DePaul University Newsline > Sections > Campus and Community > Recruitment, retention and the road ahead: A conversation with Enrollment Management VP Soumitra Ghosh
By Elizabeth Clements /
October 20, 2020 /
Posted in: CAMPUS AND COMMUNITY /
You stepped into this role at somewhat of a turning point in higher education enrollment. What brought us to this point, and what challenges do we face over the next few years?
Higher education enrollment has had somewhat of a rocky history over the past few decades. After experiencing double-digit growth from 1997 to 2007, postsecondary enrollment grew at a muted rate of about 8% in the following decade. The 8% growth rate in the past decade wasn't evenly distributed. The first three years of this decade saw a 15% growth, but in the next seven years, enrollment actually declined by 6%. While we will have many
new challenges ahead of us in the next decade, facing challenges—in and of itself—is not new to higher education.
Consider this: during the last decade of muted or mixed postsecondary enrollment growth, 127 out of 180 or so private, non-profit, doctoral universities grew their enrollment at an average rate of 27%. The remaining 53 universities did not grow. In fact, they
lost enrollment at an average rate of 14.5% during the same period.
When 2020 arrived with all of its trauma, higher education as a sector had been experiencing a bifurcated market reality for a decade. On one end of the market are the institutions that pushed their way to and through growth, and therefore, today, enjoy greater market share. On the other end are institutions that were unable to grow, and lost existing market share. Their loss in market share fueled the gains for the growing institutions.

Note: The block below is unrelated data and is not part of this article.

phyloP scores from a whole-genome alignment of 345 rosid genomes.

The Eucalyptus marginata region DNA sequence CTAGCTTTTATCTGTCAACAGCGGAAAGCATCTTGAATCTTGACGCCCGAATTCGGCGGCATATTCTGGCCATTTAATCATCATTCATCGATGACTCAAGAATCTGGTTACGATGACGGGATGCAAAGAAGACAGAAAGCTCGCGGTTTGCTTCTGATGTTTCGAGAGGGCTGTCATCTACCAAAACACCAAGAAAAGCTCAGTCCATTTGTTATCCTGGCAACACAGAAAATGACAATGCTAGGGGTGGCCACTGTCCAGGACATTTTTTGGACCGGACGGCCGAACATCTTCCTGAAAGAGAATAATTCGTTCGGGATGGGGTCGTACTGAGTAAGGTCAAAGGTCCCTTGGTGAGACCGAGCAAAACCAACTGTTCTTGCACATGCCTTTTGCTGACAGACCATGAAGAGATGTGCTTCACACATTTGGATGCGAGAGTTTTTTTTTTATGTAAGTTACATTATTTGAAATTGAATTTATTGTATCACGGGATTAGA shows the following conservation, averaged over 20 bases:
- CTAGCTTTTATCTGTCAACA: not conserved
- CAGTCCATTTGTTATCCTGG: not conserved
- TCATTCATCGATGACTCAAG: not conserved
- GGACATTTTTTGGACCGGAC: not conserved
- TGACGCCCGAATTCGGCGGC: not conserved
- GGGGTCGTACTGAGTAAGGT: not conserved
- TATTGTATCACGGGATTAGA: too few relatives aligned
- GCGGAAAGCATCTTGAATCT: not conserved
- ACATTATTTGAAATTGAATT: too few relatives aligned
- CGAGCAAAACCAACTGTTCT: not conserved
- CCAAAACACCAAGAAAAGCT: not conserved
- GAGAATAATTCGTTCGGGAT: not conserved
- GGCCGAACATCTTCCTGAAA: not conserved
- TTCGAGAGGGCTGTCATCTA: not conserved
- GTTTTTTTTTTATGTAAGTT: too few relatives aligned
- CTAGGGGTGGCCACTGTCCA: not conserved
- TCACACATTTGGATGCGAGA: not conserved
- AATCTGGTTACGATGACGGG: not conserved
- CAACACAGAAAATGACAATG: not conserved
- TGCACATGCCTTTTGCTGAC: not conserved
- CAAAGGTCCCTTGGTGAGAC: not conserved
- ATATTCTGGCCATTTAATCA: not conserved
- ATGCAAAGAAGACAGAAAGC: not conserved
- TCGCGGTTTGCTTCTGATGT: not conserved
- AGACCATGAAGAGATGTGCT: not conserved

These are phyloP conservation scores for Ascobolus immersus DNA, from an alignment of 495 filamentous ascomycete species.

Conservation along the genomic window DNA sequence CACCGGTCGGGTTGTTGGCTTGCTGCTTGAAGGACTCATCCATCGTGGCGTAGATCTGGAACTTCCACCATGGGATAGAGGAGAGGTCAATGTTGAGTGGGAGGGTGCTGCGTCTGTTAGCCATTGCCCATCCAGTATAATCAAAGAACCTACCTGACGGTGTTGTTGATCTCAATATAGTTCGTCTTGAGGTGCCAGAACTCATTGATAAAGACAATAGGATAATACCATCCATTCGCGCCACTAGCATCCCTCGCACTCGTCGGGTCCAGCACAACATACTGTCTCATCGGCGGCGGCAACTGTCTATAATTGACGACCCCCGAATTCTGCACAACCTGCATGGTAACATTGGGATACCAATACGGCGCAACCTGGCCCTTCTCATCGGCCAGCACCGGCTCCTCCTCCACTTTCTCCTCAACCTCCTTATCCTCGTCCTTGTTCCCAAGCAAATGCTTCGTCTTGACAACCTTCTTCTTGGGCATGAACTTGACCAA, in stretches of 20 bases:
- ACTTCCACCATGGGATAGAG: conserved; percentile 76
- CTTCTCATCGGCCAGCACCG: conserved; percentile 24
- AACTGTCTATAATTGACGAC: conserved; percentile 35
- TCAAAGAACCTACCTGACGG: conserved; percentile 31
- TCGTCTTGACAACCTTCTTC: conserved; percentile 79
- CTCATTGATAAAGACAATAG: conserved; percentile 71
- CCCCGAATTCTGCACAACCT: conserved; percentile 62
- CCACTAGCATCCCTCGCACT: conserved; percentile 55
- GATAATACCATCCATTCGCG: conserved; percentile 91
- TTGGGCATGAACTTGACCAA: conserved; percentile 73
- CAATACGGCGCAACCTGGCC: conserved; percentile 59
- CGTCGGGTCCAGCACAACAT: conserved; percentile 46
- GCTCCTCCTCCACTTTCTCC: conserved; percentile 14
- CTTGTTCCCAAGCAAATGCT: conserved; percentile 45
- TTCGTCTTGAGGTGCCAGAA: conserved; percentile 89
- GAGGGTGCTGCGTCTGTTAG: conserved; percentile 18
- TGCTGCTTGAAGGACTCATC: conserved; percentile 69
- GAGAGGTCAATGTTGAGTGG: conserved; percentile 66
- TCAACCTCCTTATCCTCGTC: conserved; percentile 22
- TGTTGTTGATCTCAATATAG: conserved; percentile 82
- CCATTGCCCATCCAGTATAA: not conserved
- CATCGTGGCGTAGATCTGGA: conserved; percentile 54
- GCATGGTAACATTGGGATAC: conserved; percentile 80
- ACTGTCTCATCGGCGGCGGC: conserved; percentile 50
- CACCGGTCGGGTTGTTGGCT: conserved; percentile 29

The public health catastrophe, and the resulting deep economic recession that 2020 brought will increase the rate of this bifurcated market reality in higher education.
So ahead of us is a choice. I believe we can choose to grow.
Have there been any key shifts in Enrollment Management's priorities in response to these challenges?
While there are many changes in EM's strategies and tactics, I want to call attention to three primary ones. First: we are changing from a generalized growth imperative to a
strategic growth imperative. This means paying attention to not just the volume of enrollment, but also the source, sustainability and quality of such growth. Second: we are changing from enrollment growth that is agnostic to the specificity of academic programs to growth that leverages specific market potential of academic programs at all levels of enrollment. Third: we are changing from focusing on making
just information available to students and prospective students, to presenting personalized information in order to build lifelong relationships.
What are some of the strategies we're implementing to strengthen our recruitment and retention efforts?
There are many, many strategies that are in various stages of implementation in EM, as well as in Academic Affairs, Student Affairs, Student Housing and so many other areas. I will call attention to one key strategy that spans multiple areas across the university: systematically improving the continuation rate of undergraduate and graduate students. To clarify, while we have maintained strength in first- to second-year retention of freshman students, we need to become better at ensuring students continue their enrollment at a higher rate
past their sophomore year.
Keeping in mind that we won't have census data until late October, is there anything you can share at this time about DePaul's fall quarter enrollment?
Full census data are forthcoming. The indicators point to a total fall 2020 enrollment headcount of approximately 21,922, which is 142 fewer than fall 2019.
How can members of the DePaul community help?
Consider that enrollment success is collective, community work. Every member of the DePaul community can help in their unique way. The most important way to do so is by showing every student we encounter that we genuinely care about them. Emphasize that they can depend on us to meet their needs.